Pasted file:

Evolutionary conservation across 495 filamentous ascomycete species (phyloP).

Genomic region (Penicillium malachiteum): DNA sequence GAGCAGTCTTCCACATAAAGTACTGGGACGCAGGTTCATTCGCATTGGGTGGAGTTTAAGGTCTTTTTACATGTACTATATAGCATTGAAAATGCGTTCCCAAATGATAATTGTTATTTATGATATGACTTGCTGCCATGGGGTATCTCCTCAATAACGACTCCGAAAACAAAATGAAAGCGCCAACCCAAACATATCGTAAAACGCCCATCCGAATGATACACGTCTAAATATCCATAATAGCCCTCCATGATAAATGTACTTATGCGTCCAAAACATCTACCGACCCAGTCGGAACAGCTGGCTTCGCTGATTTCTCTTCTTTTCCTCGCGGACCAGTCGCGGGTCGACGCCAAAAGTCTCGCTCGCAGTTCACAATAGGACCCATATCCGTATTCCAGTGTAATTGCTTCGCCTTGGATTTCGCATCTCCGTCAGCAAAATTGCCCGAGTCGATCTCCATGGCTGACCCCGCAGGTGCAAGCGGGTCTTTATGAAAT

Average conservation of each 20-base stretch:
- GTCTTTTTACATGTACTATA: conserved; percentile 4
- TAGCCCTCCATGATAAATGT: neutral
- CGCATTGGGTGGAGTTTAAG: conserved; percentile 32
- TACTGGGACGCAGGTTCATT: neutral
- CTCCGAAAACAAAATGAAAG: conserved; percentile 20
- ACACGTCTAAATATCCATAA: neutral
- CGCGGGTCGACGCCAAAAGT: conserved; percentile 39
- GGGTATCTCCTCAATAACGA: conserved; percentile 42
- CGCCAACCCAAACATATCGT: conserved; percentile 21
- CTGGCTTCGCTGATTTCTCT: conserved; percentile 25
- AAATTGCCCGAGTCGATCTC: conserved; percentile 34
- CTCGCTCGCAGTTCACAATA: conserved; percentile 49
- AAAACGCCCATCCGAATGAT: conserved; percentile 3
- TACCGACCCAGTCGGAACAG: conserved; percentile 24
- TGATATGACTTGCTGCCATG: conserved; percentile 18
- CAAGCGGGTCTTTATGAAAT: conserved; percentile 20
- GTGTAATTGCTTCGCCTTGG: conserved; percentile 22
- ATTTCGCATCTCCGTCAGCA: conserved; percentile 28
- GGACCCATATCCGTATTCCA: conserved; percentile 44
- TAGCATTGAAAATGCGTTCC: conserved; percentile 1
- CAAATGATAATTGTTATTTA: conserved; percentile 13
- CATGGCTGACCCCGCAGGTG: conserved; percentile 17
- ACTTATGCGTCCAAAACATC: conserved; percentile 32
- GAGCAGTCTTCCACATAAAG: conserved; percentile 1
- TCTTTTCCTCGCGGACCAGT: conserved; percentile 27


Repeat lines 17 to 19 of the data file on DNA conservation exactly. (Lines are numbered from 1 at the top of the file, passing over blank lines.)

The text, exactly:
- TACCGACCCAGTCGGAACAG: conserved; percentile 24
- TGATATGACTTGCTGCCATG: conserved; percentile 18
- CAAGCGGGTCTTTATGAAAT: conserved; percentile 20